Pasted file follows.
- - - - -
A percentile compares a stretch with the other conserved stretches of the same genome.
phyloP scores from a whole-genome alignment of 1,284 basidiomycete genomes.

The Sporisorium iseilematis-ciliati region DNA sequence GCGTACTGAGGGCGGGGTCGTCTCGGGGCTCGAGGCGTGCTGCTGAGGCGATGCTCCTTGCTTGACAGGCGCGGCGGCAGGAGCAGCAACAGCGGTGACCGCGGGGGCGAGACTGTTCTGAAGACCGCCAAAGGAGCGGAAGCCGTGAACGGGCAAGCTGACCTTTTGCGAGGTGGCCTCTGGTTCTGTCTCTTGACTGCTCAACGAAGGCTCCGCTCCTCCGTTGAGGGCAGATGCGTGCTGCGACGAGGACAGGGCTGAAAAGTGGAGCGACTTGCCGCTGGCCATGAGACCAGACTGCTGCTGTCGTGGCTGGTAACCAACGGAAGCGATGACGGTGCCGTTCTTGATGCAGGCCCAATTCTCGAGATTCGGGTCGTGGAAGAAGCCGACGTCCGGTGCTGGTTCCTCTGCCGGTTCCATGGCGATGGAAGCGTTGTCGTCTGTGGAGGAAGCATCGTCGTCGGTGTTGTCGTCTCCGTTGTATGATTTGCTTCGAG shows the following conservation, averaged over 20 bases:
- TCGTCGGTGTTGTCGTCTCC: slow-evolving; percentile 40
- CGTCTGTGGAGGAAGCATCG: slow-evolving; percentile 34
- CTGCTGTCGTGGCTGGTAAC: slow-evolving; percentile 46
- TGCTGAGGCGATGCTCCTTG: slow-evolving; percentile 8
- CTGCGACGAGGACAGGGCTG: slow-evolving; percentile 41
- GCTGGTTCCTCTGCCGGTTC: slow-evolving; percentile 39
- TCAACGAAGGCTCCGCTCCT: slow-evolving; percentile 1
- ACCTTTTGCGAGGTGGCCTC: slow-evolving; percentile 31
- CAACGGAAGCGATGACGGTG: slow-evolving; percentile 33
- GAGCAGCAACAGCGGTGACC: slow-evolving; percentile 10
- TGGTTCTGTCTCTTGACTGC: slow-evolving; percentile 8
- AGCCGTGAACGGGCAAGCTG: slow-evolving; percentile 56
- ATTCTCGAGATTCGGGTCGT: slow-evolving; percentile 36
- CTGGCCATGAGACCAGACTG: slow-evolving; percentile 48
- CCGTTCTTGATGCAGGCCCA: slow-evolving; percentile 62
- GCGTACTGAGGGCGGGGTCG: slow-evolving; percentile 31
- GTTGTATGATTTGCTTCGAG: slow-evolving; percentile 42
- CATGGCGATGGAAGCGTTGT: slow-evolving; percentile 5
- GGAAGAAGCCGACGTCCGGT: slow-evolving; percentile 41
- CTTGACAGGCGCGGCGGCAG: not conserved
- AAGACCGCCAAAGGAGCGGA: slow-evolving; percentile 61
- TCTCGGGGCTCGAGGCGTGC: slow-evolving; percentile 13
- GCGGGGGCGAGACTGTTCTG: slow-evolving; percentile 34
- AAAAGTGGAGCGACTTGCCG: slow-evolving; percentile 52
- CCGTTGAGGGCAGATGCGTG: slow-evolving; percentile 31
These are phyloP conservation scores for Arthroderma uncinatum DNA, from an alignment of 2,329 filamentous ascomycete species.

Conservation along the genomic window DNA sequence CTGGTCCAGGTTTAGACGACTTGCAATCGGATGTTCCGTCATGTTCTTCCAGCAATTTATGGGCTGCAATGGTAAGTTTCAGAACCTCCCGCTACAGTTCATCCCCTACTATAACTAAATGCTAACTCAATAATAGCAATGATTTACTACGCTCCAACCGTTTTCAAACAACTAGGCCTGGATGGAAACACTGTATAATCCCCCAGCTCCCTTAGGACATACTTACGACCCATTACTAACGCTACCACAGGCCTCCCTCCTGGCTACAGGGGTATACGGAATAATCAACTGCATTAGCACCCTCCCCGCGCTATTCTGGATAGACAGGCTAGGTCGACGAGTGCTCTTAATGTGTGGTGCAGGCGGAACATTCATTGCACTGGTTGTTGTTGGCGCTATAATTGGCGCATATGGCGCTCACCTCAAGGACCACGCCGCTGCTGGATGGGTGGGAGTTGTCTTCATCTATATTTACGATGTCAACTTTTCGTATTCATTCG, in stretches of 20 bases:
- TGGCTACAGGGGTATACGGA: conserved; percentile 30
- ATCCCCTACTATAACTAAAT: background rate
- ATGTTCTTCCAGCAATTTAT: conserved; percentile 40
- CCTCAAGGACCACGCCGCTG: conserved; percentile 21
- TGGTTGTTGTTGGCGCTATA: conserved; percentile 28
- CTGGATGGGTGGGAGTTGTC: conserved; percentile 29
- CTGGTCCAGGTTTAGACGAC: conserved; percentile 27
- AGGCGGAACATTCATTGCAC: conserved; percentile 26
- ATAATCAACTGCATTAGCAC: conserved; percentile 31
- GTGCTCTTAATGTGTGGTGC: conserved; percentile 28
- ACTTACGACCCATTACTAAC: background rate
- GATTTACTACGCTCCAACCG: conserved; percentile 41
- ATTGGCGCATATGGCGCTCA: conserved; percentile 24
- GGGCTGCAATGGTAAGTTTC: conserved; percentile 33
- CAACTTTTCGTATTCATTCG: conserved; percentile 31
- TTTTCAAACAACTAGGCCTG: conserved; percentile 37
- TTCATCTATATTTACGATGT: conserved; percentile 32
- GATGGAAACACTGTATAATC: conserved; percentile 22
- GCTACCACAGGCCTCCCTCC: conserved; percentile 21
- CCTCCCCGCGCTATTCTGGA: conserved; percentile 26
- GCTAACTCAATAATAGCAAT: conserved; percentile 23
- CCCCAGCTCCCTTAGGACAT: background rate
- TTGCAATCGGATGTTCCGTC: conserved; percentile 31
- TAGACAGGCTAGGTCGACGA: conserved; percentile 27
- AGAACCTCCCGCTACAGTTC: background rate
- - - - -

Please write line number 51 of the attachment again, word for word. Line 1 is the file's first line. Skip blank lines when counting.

- GCTAACTCAATAATAGCAAT: conserved; percentile 23